However, any disallowed interest is carried forward. You can then deduct the disallowed interest in a later year if you have excess net investment income.

Changing the tax treatment

You may elect to treat net long-term capital gains or qualified dividends as investment income in order to deduct more of your investment interest. But if you do, that portion of the long-term capital gain or dividend will be taxed at ordinary-income rates.

If you’re wondering whether you can claim the investment interest expense deduction on your 2016 return, please contact us –,,, or . We can run the numbers to calculate your potential deduction or to determine whether you could benefit from treating gains or dividends differently to maximize your deduction.

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Deduction for state and local sales tax benefits some, but not all, taxpayers 01-19-2017

The break allowing taxpayers to take an itemized deduction for state and local sales taxes in lieu of state and local income taxes was made “permanent” a little over a year ago. This break can be valuable to those residing in states with no or low income taxes or who purchase major items, such as a car or boat.

Your 2016 tax return

How do you determine whether you can save more by deducting sales tax on your 2016 return? Compare your potential deduction for state and local income tax to your potential deduction for state and local sales tax.

Don’t worry — you don’t have to have receipts documenting all of the sales tax you actually paid during the year to take full advantage of the deduction. Your deduction can be determined by using an IRS sales tax calculator that will base the deduction on your income and the sales tax rates in your locale plus the tax you actually paid on certain major purchases (for which you will need substantiation).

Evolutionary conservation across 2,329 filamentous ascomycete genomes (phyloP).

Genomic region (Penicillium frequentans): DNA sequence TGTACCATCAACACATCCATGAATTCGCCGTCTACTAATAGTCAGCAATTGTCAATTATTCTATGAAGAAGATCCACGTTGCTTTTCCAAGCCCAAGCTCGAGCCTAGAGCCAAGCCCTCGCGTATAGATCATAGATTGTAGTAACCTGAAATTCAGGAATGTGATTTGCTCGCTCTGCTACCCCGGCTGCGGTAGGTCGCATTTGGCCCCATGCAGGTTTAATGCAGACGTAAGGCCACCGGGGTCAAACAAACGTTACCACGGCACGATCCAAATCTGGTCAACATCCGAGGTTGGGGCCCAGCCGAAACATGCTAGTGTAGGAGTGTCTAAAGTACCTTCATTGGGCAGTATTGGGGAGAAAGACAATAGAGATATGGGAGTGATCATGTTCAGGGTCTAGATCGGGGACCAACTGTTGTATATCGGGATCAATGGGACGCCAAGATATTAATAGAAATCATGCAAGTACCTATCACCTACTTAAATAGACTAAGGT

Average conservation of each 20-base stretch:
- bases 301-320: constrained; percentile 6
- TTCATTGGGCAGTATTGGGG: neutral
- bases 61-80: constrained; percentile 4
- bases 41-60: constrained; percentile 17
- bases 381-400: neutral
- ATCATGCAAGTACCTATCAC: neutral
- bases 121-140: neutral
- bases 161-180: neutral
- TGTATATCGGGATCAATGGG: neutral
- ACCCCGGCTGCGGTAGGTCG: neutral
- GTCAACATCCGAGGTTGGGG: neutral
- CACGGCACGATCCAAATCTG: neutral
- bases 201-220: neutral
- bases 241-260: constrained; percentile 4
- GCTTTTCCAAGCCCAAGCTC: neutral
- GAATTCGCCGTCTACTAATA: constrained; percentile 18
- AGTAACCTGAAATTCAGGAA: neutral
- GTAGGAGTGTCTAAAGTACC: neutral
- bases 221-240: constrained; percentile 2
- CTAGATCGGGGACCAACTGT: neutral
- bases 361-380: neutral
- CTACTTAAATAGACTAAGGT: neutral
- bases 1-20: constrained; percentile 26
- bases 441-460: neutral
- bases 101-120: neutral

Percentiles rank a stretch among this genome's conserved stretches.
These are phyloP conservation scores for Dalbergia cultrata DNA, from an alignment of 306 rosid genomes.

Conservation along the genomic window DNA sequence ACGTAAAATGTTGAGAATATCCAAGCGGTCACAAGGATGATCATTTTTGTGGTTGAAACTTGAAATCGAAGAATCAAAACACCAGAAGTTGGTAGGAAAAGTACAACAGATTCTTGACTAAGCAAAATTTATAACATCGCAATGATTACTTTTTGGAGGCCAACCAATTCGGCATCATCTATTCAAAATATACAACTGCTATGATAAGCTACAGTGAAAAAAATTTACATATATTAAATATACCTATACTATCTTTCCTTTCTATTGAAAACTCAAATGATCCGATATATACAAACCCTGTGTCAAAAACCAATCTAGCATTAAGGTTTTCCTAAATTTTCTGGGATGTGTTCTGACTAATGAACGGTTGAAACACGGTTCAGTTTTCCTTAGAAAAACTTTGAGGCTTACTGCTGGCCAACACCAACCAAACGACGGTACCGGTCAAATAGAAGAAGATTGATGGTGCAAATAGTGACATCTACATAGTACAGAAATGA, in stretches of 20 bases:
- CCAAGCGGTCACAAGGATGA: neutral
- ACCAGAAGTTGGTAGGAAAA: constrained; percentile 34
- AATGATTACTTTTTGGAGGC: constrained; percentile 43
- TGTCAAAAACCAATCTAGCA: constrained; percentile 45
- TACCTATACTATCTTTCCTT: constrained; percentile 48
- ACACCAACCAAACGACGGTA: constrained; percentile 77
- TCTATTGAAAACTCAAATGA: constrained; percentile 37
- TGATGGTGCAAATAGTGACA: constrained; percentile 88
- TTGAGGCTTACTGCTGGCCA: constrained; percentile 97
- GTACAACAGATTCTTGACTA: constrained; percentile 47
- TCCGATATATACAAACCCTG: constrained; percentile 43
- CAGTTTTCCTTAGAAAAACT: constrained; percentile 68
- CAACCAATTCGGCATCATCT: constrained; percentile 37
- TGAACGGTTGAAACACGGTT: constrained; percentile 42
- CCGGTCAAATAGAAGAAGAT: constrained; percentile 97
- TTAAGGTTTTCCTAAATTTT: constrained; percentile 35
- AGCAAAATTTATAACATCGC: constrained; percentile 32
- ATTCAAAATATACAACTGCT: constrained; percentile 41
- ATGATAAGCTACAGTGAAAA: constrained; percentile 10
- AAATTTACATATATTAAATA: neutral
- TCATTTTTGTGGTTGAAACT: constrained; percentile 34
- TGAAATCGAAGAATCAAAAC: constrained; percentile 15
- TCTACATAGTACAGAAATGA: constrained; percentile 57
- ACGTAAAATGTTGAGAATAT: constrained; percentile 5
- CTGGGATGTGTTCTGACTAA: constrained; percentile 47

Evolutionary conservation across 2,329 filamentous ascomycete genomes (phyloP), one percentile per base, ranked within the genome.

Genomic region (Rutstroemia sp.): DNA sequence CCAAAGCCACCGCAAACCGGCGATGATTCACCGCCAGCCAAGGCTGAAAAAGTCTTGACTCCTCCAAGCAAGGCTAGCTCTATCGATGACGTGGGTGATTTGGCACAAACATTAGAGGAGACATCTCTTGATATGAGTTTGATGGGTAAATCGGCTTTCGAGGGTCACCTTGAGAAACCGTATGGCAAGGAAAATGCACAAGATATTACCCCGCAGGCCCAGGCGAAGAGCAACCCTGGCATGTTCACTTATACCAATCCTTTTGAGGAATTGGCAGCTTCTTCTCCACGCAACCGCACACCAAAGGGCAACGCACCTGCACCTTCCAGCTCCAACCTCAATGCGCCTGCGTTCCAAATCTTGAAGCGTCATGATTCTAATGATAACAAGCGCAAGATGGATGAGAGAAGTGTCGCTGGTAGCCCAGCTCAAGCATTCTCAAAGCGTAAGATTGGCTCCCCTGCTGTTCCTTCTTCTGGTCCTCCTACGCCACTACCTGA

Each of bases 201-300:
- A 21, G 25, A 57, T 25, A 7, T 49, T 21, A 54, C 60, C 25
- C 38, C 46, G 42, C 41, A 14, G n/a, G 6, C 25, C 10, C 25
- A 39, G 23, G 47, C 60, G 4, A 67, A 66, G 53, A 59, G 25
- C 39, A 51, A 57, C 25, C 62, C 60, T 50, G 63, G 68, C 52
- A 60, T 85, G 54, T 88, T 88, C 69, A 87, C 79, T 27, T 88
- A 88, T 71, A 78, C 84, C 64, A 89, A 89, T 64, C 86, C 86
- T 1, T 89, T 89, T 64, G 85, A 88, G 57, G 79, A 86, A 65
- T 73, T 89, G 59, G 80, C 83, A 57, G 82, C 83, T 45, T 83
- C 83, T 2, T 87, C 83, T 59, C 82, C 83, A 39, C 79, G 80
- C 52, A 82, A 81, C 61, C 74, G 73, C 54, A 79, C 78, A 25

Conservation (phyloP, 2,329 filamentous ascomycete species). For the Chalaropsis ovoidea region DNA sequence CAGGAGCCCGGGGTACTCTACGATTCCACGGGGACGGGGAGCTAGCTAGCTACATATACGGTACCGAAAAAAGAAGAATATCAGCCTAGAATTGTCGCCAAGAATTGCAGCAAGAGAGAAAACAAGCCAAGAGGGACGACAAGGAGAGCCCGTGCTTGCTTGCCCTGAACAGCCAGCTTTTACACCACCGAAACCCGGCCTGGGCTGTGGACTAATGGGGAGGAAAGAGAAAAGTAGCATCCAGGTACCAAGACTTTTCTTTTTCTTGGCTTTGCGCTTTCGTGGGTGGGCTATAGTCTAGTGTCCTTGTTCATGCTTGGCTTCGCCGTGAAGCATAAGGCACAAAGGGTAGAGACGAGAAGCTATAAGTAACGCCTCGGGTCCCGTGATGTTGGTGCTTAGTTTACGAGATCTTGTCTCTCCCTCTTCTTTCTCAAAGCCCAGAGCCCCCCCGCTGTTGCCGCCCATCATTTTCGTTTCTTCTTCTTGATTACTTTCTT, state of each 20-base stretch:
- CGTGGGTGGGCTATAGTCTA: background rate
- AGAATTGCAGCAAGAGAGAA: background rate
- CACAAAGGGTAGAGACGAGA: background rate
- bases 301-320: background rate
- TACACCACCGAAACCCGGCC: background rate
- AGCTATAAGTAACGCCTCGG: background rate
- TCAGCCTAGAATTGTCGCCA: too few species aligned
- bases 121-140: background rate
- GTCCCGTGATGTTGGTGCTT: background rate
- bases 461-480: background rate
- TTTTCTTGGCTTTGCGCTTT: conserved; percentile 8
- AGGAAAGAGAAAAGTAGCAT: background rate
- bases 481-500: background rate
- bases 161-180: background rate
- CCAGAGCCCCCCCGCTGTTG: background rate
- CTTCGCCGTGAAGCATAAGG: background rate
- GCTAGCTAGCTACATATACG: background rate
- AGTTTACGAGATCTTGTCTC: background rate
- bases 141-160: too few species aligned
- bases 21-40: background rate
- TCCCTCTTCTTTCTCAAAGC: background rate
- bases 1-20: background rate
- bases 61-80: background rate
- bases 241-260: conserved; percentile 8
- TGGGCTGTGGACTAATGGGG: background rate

2017 and beyond

If you’re considering making a large purchase in 2017, you shouldn’t necessarily count on the sales tax deduction being available on your 2017 return. When the PATH Act made the break “permanent” in late 2015, that just meant that there’s no scheduled expiration date for it. Congress could pass legislation to eliminate the break (or reduce its benefit) at any time.

Recent Republican proposals have included elimination of many itemized deductions, and the new President has proposed putting a cap on itemized deductions. Which proposals will make it into tax legislation in 2017 and when various provisions will be signed into law and go into effect is still uncertain.

Questions about the sales tax deduction or other breaks that might help you save taxes on your 2016 tax return? Or about the impact of possible tax law changes on your 2017 tax planning? Contact us –,,, or — we can help you maximize your 2016 savings and effectively plan for 2017.